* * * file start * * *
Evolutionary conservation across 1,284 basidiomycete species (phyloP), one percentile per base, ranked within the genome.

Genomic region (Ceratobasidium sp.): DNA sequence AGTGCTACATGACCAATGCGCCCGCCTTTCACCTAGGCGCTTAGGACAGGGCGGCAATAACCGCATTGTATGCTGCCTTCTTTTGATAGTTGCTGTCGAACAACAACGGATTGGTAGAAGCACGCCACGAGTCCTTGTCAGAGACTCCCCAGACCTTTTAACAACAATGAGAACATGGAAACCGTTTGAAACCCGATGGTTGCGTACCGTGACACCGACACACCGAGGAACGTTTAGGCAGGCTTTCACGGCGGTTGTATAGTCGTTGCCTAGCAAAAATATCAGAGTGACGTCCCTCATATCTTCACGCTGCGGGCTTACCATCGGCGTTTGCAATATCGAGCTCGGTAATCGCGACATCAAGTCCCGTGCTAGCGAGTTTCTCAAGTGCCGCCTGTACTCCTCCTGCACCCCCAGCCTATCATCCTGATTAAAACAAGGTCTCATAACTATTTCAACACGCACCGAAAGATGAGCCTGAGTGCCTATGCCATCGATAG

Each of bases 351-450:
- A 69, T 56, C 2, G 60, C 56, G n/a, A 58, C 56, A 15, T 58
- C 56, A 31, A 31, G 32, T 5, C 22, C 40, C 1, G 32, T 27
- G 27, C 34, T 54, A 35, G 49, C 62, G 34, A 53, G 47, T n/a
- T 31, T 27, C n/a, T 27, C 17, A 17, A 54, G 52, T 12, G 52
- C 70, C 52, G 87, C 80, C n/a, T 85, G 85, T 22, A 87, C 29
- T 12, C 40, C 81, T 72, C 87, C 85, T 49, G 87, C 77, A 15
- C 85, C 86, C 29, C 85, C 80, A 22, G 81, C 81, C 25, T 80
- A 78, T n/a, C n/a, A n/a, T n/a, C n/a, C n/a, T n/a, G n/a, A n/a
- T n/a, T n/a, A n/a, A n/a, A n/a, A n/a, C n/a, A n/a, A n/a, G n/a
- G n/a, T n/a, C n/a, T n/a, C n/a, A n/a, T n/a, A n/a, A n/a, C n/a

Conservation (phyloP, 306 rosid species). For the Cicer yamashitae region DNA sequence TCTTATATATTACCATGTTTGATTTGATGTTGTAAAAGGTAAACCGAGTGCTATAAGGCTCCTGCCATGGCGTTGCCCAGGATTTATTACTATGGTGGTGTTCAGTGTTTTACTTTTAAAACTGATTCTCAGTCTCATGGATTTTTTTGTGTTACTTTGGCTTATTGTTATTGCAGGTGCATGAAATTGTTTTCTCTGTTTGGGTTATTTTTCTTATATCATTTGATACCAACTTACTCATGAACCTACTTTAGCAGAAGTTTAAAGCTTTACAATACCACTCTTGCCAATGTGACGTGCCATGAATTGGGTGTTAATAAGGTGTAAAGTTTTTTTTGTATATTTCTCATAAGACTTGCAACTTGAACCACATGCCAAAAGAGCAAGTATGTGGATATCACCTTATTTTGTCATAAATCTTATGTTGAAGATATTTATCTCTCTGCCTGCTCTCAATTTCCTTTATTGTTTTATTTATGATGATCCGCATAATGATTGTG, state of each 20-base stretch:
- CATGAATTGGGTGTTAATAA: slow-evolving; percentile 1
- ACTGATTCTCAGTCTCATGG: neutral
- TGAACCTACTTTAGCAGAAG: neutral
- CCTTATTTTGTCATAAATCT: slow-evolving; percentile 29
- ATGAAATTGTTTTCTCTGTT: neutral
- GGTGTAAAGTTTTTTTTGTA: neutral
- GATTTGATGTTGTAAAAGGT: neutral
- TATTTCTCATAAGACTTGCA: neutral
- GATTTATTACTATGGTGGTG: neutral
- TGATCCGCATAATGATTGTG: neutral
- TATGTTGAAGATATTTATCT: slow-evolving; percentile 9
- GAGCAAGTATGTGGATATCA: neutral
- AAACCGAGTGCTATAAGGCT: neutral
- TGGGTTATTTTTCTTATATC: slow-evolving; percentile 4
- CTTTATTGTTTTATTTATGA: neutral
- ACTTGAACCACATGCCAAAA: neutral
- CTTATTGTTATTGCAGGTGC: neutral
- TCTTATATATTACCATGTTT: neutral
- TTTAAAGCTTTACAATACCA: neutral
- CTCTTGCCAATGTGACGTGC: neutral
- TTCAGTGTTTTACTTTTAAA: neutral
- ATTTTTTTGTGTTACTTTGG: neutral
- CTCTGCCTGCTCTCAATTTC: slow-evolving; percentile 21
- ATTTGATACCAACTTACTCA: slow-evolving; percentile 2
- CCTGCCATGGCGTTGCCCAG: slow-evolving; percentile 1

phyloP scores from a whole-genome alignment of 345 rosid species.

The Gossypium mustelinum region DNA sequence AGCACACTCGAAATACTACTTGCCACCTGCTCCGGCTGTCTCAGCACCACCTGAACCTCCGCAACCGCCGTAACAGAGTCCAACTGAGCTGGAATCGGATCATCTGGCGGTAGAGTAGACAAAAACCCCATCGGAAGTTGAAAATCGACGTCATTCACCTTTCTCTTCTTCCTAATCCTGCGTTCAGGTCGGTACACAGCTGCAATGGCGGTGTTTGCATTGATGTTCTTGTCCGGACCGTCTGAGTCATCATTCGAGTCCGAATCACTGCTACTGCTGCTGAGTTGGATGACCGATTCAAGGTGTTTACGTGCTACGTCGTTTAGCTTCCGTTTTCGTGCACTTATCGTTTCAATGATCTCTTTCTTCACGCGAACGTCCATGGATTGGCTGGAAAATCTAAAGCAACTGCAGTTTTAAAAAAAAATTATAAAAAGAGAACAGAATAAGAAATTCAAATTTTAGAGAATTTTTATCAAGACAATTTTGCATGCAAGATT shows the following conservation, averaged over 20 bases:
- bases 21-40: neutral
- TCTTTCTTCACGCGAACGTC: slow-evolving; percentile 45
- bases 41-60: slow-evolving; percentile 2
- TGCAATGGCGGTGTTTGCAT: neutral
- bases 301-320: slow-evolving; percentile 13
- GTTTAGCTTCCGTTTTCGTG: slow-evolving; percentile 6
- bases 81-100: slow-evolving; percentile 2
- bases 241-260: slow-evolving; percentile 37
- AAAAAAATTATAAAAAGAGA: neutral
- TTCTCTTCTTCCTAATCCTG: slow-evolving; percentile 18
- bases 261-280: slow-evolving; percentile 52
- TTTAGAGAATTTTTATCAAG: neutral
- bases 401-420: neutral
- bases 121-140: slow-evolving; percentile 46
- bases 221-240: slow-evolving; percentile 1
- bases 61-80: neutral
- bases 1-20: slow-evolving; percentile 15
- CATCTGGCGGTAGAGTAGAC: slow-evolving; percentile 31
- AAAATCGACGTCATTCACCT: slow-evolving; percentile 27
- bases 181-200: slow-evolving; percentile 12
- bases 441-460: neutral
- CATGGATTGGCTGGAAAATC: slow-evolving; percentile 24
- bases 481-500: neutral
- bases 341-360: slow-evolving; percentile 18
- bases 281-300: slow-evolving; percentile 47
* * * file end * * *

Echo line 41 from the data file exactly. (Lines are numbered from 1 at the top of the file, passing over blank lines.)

The Gossypium mustelinum region DNA sequence AGCACACTCGAAATACTACTTGCCACCTGCTCCGGCTGTCTCAGCACCACCTGAACCTCCGCAACCGCCGTAACAGAGTCCAACTGAGCTGGAATCGGATCATCTGGCGGTAGAGTAGACAAAAACCCCATCGGAAGTTGAAAATCGACGTCATTCACCTTTCTCTTCTTCCTAATCCTGCGTTCAGGTCGGTACACAGCTGCAATGGCGGTGTTTGCATTGATGTTCTTGTCCGGACCGTCTGAGTCATCATTCGAGTCCGAATCACTGCTACTGCTGCTGAGTTGGATGACCGATTCAAGGTGTTTACGTGCTACGTCGTTTAGCTTCCGTTTTCGTGCACTTATCGTTTCAATGATCTCTTTCTTCACGCGAACGTCCATGGATTGGCTGGAAAATCTAAAGCAACTGCAGTTTTAAAAAAAAATTATAAAAAGAGAACAGAATAAGAAATTCAAATTTTAGAGAATTTTTATCAAGACAATTTTGCATGCAAGATT shows the following conservation, averaged over 20 bases: